President Abdel-Fattah el-Sissi's regime has responded to recent anti-government protests with a wave of arrests. Human rights activist Gamal Eid tells DW that the state "must apologize" for its oppression.
DW: According to human rights organizations, up to 2,000 people have been arrested in Egypt in recent weeks — including Alaa Abdel-Fattah, one of the democracy movement's leading activists who was just released in March after five years in prison. How do you feel about the way the Egyptian regime is handling the protests?
Gamal Eid: The wave of arrests is the wrong way to deal with the Egyptian people's anger. Their indignation is the result of an economic policy that pushed the people to their limits, the result of political oppression that has been going on for years. The state should use other means to respond to people's dissatisfaction, it should seek a dialogue, understand why ordinary people are upset and, above all, to apologize for the misappropriation of public funds. The government has chosen the path of oppression. This does nothing to calm down the situation and will provoke people's anger even more.
Human rights organizations have called on the Egyptian government to release political prisoners — a demand that has not been met. Will President Abdel-Fattah el-Sissi's regime simply continue like before?
That's a question for the government to answer. I would like to know how they can deny the demonstrations and arrest 2,000 people at the same time. That is proof that the state authorities are lying.
Will the government succeed in preventing more protests — now and in the long run?
State oppression of the people is always doomed to fail, it can only provide peace for a certain period of time. It is not a successful way to deal with people's anger. Without a fair dialogue and real political improvements, the situation could escalate and get out of hand fast.
What do you think will happen next?
Anything is possible in this situation. I hope the government won't do what [former President Hosni] Mubarak did in 2011 before he was overthrown, which is to continue the repression. That is very dangerous not only for the government but for society as a whole.
What course of action would you suggest?
The state must stop arresting people; it must release people who ended up in prison because of their political stance. As a first step, laws and human rights must be respected. The Egyptians would recognize the state's concessions. But if the oppression continues, the regime will generate nothing but more anger. If the situation escalates, the state is to blame.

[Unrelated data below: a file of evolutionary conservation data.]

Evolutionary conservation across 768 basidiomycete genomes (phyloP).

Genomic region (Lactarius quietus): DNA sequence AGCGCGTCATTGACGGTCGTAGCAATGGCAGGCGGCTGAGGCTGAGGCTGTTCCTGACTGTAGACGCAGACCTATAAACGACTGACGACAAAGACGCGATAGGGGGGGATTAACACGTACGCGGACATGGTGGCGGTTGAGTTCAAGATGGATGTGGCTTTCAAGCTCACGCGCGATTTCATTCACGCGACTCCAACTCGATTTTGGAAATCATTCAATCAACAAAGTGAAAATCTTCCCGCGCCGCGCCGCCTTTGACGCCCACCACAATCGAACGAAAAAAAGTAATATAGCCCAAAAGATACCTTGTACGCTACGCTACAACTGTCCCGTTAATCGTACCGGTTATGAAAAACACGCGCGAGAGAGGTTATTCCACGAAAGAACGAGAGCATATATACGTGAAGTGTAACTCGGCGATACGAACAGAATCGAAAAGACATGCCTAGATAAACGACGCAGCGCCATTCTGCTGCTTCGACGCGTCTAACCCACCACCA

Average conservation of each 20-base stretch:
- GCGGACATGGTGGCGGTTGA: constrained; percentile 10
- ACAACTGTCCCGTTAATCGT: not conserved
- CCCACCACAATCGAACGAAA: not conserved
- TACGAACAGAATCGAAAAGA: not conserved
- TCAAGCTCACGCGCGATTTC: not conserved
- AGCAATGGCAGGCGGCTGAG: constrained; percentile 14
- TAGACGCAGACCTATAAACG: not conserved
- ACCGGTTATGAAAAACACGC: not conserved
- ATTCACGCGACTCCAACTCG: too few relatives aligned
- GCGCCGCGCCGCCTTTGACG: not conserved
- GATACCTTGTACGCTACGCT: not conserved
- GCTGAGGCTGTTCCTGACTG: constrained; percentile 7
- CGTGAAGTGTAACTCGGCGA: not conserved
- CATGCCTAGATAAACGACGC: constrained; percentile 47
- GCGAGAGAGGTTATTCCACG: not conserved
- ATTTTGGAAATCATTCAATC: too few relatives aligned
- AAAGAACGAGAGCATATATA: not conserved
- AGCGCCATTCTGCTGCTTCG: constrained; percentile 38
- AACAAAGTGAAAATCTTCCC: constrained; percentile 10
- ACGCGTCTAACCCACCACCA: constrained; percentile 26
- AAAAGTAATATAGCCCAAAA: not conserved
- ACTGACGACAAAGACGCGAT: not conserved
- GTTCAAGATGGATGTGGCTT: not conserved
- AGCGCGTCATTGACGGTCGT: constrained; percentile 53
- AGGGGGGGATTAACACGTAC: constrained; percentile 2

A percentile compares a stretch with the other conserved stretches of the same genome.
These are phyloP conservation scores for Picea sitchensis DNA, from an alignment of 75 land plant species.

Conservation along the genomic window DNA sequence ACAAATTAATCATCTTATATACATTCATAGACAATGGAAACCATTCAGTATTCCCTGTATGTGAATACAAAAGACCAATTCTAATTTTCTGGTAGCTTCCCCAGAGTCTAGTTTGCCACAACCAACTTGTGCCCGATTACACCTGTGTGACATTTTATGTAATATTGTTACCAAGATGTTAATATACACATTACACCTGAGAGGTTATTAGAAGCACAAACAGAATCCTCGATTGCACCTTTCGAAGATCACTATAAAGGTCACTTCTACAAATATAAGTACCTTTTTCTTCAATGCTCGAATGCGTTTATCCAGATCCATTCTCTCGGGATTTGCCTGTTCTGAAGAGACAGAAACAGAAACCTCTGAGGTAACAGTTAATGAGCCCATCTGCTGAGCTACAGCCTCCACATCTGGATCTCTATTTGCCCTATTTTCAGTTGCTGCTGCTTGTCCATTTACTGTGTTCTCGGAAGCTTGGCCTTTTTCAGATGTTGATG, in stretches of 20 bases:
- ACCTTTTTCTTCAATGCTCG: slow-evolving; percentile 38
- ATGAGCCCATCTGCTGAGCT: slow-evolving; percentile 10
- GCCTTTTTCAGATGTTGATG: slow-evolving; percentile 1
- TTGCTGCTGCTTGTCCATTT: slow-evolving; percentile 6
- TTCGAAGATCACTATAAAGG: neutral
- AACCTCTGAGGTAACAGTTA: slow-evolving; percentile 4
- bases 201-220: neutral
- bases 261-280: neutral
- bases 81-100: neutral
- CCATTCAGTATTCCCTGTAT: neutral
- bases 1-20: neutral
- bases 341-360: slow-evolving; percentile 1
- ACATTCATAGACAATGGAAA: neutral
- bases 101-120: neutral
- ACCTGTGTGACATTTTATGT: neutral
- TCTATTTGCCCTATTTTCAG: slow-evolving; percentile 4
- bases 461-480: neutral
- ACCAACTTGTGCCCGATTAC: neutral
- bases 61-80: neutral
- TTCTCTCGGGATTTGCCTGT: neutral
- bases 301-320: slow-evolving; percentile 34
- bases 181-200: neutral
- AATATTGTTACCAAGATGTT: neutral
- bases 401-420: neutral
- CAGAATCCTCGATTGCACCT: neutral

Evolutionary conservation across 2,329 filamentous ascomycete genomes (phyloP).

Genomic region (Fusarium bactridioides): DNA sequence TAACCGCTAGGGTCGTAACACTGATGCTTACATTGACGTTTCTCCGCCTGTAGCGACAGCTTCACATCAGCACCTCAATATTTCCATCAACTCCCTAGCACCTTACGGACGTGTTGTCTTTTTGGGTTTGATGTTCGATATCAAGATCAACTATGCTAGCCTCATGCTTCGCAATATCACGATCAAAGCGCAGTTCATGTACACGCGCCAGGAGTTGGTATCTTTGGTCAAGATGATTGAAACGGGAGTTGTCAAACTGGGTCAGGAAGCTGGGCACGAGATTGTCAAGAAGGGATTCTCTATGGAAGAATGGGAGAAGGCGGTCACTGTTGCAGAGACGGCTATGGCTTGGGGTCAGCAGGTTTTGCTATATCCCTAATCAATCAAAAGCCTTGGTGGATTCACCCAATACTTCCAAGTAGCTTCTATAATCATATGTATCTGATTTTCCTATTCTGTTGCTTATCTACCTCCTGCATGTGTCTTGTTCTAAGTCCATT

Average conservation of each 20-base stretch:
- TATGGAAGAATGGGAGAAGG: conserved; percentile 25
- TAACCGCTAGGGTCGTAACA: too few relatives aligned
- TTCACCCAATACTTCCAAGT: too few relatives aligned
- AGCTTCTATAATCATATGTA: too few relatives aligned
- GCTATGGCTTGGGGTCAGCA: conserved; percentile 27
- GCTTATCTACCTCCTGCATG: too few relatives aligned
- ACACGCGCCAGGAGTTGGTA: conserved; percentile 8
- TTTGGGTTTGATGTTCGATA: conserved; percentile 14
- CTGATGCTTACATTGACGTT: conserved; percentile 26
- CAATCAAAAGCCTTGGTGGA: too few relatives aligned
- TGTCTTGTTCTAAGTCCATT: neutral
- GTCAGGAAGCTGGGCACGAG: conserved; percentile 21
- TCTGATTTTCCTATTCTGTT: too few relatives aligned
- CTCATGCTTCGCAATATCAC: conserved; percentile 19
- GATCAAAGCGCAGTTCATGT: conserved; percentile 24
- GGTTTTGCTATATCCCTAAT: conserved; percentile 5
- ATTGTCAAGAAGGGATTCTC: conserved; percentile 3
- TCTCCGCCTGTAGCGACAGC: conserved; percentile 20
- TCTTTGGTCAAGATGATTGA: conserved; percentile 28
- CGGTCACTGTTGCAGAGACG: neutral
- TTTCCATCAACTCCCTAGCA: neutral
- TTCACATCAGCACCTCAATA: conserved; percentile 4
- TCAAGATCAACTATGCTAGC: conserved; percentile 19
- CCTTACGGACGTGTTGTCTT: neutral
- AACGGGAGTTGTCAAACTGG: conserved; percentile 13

Read more: Egypt's suffering has reached its limits
The regime is in control of the roads and telecommunications in Egypt. What can the protest movement offer? Is it ultimately powerless against el-Sissi?
This powerful anger calls for an adequate reaction. These people are right, their anger is justified. It is unacceptable that people who have nothing to eat should watch their president build castles. That is not acceptable. There is only one alternative if the state really has an interest in ensuring stability: The state must apologize. I don't know what people will do, but they are angry, and angry people's reactions are unpredictable.
Government corruption and a struggling economy have emboldened many Egyptians to protest the el-Sissi regime
Unlike in 2011, Western countries have not been very supportive of the protests so far. Why is that?
I am not interested in international positions. I am an Egyptian citizen interested in the observance of laws and human rights in Egypt. Human rights organizations have issued clear statements about the events. It is unacceptable that the media in Egypt should not report this and instead makes these organizations look bad.
Saudi Arabia and the United States support el-Sissi's government. Could the fact that these states are currently busy with their own affairs have an impact on him?
Donald Trump supports tyrants and Saudi Arabia has been hostile to the Arab Spring from the start. Nothing good can be expected from either of these states.
Gamal Eid is an Egyptian lawyer and human rights activist. He heads the Arabic Network for Human Rights Information and in 2004 joined the Kefaya movement that played a major role in the 2011 Egyptian revolution. Since 2016, he has been banned from leaving Egypt.